With all the disasters — natural and otherwise — wreaking havoc across the country as of late, as well as the ongoing state of the economy, two presentations at this month’s Community Board 13 meeting on Monday night took on added significance.
Representing the city’s Department of the Aging, Darnley Jones said areas around the borough are still trying to recuperate from the effects of Hurricane Sandy, particularly in the Rockaways, where he estimated it will take another five years to fully recover.
“You have to remain strong,” he said, indicating that approximately 400 residents of the borough are still not back in their homes, seven months after the storm.
When a disaster strikes, he said, “We have to always be checking on our fellow man,” highlighting the particular importance of looking out for the elderly.
He recommended that seniors sign up for the Red Dot Program, which works in conjunction with the U.S. Postal Service to contact next of kin if any suspicions arise concerning the well-being of an elderly person.
He also spoke of several services offered by his agency, including the Case Management program, which provides assistance to seniors based on an analysis of their financial situations and their ability to live by themselves.
In addition, the department oversees 77 senior centers, and offers home-delivered meals via the Meals on Wheels program, as well as legal services on matters ranging from wills to evictions, and transportation services.
Jones also stressed the importance of having a go-bag ready in cases of emergency.
Among other items, the bag should contain not only one’s medications but a list of all prescription drugs one requires; a mylar blanket, which can be folded down to the size of a handkerchief; a poncho, in case of bad weather; a notebook and pen; a bottle of water; glow-sticks in case of a blackout; a flashlight with batteries (not inserted); a portable radio (with batteries, not inserted); and a document check list.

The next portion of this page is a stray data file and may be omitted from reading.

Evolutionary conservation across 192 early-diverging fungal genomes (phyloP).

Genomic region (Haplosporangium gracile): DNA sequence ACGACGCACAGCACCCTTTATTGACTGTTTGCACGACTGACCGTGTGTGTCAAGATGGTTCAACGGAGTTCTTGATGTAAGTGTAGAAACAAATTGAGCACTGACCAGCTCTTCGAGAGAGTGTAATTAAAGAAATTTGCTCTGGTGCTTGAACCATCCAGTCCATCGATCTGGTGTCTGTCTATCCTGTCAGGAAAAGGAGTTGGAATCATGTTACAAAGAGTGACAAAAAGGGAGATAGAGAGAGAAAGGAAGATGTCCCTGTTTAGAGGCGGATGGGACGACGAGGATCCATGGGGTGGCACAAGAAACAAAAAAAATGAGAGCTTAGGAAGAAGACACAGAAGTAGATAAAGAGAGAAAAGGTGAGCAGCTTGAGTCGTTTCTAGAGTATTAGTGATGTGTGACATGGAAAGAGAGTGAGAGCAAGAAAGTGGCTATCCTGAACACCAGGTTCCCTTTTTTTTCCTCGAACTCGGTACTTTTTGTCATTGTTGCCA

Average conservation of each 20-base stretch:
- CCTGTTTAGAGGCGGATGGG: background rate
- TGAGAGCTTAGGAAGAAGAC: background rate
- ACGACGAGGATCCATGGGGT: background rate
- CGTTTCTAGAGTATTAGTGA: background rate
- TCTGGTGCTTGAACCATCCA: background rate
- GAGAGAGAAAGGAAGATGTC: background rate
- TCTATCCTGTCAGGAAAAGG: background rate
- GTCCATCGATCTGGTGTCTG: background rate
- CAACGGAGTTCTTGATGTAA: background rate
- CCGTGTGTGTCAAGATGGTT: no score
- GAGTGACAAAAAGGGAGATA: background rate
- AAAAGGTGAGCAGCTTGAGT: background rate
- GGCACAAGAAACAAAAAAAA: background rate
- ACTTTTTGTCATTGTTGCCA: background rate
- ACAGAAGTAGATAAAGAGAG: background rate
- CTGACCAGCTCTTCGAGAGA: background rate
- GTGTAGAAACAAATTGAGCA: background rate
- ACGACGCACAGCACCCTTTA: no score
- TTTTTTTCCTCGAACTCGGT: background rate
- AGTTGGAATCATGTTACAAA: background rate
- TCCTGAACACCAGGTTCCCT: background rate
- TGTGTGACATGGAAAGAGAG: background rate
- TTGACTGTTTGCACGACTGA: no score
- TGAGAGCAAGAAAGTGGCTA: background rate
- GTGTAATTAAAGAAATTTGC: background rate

He said those seeking further information should contact him at firstname.lastname@example.org or at (212) 442-1079.
The Neighborhood Housing Services of Jamaica, a not-for-profit organization committed to revitalizing neighborhoods in Queens, was also represented at the meeting.
Robert Tilley, a foreclosure services counselor, discussed a national media campaign to educate the public and housing providers about their rights and responsibilities under the Fair Housing Act.
The campaign, known as “Fair Housing Is Your Right. Use It,” lets individuals know what to do if they experience housing discrimination. It was launched by the U.S. Department of Housing and Urban Development and the National Fair Housing Alliance.
The act became law in 1968, following the assassination of the Rev. Martin Luther King Jr., and made it illegal to discriminate in the sale or rental of housing based on race, color, sex, religion, national origin, familial status or disability.
Additional protections were added in 1988 that became effective in 1989.
The New York State Division of Human Rights enforces the state Human Rights Law.
The law’s fair housing provisions prohibit housing and lending discrimination based on race, color, creed, national origin, sex, age, disability, marital status, familial status, sexual orientation and military status.
The city’s Commission on Human Rights enforces the local Human Rights Law, which also prohibits housing discrimination.
Further information is available at nhsj.org or by calling 291-7400.
In official business, the board passed a resolution regarding the renaming of streets, parks or portions thereof, schools, libraries and other public structures.
Since the person, group or name may not be known to the members of the community board and since the board has no existing protocol to establish the worthiness of such name changes, the board determined that any application for a name change should meet certain criteria.
These include recognizing only individuals who have made a significant community contribution.
A person must have been in the community for a minimum of 10 years.
New York City police officers and firefighters who have died in the line of duty would be eligible for the honor.
A request from a particular block must be made in writing by at least 55 percent of the residents of the block in question, and a request from the community is subject to a petition containing 100 to 150 signatures.
Final approval will be subject to review by the full board.
In other business, the board voted unanimously to back the Land Use Committee’s support of a gas station located at 244-40 Francis Lewis Blvd. in Rosedale, which was seeking a variance for a 10-year period, beginning retroactively to 2010.
Committee’s chairman Richard Hellenbrecht said the variance is required of all gas stations located in residential areas.
Conditions of approval include the removal of clothing bins currently located in a handicapped parking area; removal or relocation of self-service car-washing machines in an area that should be reserved for four parking places for the station’s convenience store customers; and the tidying up of a buffer zone separating the station from residences.